EPA Method 1613
EPA Method 1613 does not directly match ALS - Columbia's list of currently available methods. Please call for availability.
ALS - Columbia offers the following EPA Method 1613 variations:
EPA Method 1613B testing is available at the Houston Laboratory.
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View Actual EPA Method 1613 (PDF File)
EPA Method 1613:
Tetra- through Octa-Chlorinated Dioxins and Furans by Dilution HRGC/HRMS
Samples are extracted, cleaned, and concentrated. Extracts are analyzed using high resolution gas chromatography/high resolution mass spectrometry (HRGC/HRMS). An individual CDD/CDF is identified by comparing the GC retention time and ion abundance ratio of two exact m/z's with the corresponding retention time of an authentic standard and the theoretical or acquired ion-abundance ratio of the two exact m/z's. Quantitative analysis is performed using selected ion current profile (SICP) areas.
This method determines tetra- through octa-chlorinated dibenzo-p-dioxins (CDDs) and dibenzofurans (CDFs) in water, soil, sediment, sludge, tissue, and other sample matrices.
EPA Method Guidance CD-ROM (includes MCAWW Methods, and most current EPA Methods)
(A) Glassware contamination: Thoroughly clean glassware as soon as possible after use with solvent, sonication, and multiple rinses. Do not bake reusable glassware as part of routine cleaning.(B) Reagent contamination: Use high purity reagents.(C) Matrix interferences: Demonstrate matrix is free from interferences by running reference matrix method blanks. The natural lipid content of tissue can interfere in the analysis of tissue samples. Remove by lipid removal process.(D) Extracted interferences: Interference from extracted non-target compounds, with retention times similar to target compounds, can be reduced by cleaning the extract.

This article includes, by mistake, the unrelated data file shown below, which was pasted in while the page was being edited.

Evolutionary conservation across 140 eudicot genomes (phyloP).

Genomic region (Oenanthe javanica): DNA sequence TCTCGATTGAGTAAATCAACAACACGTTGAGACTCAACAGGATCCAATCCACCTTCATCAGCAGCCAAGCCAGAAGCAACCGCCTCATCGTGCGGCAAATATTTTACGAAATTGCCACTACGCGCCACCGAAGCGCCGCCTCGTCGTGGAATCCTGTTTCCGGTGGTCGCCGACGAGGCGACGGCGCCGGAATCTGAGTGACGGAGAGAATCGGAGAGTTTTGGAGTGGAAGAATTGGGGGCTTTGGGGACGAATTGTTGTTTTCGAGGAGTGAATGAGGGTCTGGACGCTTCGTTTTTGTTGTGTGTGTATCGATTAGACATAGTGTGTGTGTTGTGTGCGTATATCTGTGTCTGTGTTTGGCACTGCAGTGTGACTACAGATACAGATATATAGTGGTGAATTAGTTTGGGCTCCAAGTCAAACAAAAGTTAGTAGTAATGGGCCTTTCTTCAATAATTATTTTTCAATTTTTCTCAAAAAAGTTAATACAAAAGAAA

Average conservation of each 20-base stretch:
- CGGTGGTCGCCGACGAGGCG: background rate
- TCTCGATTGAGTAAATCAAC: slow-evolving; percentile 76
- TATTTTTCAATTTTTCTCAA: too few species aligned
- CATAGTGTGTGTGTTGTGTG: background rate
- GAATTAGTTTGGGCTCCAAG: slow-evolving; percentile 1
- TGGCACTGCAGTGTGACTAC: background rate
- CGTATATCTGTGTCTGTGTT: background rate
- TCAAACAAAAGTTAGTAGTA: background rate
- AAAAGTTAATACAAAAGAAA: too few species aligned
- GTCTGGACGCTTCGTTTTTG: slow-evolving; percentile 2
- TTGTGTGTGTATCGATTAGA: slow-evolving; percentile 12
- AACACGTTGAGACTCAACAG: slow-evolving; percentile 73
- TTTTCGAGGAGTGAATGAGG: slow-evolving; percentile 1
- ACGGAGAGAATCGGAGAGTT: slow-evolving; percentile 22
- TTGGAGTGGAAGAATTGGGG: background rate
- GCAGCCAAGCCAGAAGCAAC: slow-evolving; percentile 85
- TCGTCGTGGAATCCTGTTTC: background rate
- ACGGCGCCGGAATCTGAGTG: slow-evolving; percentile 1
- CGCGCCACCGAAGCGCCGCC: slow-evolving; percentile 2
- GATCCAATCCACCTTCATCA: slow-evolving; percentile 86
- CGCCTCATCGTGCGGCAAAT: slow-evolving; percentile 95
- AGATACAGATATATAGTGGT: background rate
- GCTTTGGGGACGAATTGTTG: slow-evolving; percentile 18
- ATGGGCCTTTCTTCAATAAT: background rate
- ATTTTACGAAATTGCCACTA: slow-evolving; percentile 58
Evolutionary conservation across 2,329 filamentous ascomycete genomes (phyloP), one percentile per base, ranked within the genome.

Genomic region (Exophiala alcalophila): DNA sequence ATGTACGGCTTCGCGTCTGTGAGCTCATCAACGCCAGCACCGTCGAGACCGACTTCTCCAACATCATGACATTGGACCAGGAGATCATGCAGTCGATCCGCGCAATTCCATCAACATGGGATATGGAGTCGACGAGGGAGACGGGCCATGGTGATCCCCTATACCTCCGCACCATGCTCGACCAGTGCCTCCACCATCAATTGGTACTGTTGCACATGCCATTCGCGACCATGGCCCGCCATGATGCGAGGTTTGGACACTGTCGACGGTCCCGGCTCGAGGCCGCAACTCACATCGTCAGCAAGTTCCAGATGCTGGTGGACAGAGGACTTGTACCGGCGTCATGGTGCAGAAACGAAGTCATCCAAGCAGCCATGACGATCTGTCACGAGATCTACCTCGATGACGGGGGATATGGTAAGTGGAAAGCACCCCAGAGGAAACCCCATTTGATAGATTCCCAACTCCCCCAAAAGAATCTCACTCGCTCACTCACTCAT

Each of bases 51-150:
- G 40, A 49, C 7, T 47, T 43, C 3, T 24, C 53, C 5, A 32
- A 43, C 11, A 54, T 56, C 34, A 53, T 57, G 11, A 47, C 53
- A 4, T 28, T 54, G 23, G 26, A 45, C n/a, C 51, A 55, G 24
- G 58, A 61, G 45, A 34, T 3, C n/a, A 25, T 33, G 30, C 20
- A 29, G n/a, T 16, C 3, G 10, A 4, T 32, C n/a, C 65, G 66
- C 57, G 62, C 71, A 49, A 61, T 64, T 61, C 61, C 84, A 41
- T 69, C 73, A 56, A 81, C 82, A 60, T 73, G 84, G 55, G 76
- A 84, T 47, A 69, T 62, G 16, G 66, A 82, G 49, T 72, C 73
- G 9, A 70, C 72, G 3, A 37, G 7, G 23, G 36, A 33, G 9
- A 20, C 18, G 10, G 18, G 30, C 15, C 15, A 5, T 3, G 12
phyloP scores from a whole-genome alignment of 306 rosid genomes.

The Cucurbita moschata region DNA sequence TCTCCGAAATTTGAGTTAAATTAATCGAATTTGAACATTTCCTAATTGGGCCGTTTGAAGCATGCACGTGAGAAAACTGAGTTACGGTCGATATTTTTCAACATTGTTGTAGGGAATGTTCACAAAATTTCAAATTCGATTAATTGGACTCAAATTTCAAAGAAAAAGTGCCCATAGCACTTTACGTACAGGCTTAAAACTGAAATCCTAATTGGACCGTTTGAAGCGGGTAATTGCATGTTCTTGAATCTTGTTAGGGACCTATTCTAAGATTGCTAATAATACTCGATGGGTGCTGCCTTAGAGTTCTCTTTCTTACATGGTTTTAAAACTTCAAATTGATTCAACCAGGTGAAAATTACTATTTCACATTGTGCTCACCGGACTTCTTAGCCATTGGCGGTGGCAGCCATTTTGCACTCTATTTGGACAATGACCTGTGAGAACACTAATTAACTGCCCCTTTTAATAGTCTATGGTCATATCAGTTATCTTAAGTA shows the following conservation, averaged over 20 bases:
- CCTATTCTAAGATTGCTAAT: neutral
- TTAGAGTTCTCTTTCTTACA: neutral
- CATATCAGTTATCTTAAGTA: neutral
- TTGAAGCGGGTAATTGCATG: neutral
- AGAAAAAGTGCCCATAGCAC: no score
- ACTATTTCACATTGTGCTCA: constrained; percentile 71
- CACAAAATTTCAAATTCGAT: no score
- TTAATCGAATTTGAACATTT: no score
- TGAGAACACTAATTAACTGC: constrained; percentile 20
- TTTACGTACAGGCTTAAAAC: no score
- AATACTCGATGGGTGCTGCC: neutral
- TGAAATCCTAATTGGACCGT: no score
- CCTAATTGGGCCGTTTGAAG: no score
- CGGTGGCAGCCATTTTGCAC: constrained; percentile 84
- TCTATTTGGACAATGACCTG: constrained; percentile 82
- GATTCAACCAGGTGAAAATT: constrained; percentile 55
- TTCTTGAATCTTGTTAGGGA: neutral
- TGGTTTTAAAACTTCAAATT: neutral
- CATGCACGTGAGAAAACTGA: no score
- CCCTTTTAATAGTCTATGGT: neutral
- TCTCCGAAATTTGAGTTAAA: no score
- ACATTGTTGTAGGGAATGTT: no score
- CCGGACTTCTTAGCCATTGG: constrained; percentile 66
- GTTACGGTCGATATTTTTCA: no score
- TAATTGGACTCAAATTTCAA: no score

The minimum requirements consist of an initial demonstration of laboratory capability, analysis of samples spiked with labeled compounds to evaluate and document data quality, and analysis of standards and blanks as tests of continued performance.
Maximum Holding Time:
1 year (prior to extraction).
The Minimum Level (ML) for each analyte is defined as the level at which the entire analytical system must give a recognizable signal and acceptable calibration point. It is equivalent to the concentration of the lowest calibration standard, assuming that all method-specified sample weights, volumes, and cleanup procedures have been employed.
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